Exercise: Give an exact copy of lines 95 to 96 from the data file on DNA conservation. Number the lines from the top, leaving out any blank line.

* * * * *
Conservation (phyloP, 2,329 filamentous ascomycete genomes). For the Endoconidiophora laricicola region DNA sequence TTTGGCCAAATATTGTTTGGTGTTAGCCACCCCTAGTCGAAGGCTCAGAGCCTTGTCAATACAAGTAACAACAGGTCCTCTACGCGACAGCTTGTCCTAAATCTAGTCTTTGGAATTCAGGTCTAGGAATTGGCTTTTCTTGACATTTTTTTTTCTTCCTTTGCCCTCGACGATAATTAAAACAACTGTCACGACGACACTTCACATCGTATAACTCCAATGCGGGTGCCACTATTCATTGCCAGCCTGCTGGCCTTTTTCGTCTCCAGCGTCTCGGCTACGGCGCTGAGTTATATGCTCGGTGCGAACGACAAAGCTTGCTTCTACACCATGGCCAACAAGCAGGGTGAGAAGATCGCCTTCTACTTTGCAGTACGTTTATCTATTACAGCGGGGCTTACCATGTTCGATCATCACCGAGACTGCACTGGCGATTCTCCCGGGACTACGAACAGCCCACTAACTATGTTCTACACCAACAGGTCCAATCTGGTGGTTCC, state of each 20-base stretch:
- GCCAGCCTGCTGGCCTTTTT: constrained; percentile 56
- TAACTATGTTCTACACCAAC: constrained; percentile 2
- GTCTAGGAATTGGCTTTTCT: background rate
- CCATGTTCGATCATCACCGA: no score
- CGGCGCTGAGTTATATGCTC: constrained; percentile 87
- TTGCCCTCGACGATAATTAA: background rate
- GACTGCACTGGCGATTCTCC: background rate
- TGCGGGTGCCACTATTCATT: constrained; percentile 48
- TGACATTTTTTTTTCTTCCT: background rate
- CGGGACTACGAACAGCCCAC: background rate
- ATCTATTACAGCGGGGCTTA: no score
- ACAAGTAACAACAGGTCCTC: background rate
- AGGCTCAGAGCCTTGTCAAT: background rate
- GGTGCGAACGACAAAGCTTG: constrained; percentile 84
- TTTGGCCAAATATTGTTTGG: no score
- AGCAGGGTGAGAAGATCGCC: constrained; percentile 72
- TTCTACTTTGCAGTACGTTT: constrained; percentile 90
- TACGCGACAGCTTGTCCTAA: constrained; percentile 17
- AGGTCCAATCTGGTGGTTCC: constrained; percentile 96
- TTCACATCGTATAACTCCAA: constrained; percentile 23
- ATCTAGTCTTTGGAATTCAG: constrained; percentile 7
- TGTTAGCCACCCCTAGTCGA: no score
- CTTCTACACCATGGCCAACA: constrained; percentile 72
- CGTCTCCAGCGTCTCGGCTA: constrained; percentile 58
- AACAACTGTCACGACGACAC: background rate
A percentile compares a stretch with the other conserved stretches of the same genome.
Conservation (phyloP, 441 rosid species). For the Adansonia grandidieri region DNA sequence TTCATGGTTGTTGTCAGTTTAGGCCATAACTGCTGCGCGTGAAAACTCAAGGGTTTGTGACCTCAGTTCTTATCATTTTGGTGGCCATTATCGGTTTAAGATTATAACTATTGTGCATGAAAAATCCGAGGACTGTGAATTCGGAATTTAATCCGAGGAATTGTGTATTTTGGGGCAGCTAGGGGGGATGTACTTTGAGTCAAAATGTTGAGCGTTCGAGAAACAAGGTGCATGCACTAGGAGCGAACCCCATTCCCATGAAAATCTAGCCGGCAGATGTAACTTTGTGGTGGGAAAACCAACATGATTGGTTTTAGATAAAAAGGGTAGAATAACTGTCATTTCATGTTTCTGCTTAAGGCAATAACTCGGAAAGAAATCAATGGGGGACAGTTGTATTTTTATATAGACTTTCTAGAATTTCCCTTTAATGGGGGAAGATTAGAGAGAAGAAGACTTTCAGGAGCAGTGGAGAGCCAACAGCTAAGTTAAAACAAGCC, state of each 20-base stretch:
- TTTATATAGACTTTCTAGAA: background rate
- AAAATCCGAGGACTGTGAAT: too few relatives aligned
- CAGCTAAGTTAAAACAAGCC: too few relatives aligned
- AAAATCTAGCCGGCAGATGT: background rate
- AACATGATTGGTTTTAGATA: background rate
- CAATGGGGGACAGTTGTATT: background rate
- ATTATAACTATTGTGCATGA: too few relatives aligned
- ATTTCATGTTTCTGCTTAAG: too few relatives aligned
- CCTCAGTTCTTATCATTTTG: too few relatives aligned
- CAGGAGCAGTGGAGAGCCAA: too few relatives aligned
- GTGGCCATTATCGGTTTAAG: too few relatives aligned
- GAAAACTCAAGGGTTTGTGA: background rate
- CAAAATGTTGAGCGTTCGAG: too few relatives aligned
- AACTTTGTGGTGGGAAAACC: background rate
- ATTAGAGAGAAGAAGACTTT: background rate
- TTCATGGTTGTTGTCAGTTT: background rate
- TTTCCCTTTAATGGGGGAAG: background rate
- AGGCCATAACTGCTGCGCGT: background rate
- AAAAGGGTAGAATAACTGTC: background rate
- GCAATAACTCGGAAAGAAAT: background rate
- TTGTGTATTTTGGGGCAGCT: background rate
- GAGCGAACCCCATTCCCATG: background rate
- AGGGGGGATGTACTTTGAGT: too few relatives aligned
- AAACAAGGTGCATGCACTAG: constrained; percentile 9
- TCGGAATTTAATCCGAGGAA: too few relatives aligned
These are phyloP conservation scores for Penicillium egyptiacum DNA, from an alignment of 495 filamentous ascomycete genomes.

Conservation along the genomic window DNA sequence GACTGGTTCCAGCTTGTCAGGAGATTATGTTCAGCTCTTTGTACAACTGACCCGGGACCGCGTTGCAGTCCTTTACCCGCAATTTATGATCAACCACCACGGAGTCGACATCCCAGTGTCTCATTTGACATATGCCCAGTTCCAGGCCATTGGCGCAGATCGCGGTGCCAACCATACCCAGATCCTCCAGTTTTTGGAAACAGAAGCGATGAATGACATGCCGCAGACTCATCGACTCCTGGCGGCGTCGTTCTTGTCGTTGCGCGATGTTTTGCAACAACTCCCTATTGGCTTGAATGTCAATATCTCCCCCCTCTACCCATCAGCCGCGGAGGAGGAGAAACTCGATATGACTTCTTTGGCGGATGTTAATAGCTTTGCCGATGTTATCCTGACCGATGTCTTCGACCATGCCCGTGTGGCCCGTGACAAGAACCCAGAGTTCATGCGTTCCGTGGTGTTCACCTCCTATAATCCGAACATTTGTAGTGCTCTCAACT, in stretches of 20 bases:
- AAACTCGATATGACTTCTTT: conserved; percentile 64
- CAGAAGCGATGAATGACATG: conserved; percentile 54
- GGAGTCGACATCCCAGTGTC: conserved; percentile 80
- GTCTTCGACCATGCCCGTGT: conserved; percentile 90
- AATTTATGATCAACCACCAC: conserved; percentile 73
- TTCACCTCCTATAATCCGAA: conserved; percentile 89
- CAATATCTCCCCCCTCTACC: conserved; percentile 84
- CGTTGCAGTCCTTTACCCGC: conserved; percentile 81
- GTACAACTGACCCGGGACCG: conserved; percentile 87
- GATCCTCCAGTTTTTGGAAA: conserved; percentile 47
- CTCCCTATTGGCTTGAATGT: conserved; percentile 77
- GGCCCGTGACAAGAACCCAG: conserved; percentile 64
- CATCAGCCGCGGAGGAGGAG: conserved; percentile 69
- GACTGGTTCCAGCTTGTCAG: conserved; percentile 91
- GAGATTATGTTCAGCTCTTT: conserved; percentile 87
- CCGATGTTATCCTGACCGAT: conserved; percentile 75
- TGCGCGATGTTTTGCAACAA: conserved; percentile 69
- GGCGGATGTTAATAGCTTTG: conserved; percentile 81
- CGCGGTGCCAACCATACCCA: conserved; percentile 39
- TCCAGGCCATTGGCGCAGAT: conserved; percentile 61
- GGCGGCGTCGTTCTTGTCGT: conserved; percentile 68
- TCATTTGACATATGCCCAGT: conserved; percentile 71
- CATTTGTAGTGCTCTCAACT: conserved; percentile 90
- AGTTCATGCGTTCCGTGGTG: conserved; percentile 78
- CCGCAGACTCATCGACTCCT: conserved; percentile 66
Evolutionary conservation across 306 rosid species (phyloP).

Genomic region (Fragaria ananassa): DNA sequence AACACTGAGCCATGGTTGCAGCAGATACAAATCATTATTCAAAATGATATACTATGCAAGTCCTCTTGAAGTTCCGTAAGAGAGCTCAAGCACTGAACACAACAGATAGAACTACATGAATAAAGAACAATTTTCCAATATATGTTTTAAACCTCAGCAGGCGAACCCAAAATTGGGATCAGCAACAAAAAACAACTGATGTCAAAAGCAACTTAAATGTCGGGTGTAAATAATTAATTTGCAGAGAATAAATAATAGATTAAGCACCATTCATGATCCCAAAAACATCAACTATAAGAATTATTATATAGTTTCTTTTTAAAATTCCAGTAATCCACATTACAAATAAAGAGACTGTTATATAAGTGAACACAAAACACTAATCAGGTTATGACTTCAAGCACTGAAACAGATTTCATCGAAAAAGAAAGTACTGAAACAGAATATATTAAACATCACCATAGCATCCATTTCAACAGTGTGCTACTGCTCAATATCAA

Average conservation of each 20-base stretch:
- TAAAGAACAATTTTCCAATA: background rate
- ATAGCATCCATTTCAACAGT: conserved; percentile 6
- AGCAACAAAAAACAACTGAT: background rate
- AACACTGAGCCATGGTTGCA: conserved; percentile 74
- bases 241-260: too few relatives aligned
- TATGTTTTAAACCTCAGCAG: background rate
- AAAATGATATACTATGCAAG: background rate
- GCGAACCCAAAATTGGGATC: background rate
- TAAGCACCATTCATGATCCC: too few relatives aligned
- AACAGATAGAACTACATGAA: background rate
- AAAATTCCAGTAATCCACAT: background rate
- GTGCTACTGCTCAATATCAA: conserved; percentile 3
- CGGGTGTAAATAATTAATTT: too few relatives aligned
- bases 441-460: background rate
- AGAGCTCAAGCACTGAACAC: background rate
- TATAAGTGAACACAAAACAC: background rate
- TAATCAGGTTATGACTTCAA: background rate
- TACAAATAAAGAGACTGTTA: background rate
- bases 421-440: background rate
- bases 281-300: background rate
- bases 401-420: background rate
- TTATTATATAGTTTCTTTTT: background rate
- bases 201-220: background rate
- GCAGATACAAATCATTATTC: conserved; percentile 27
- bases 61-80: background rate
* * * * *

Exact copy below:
- GTGCTACTGCTCAATATCAA: conserved; percentile 3
- CGGGTGTAAATAATTAATTT: too few relatives aligned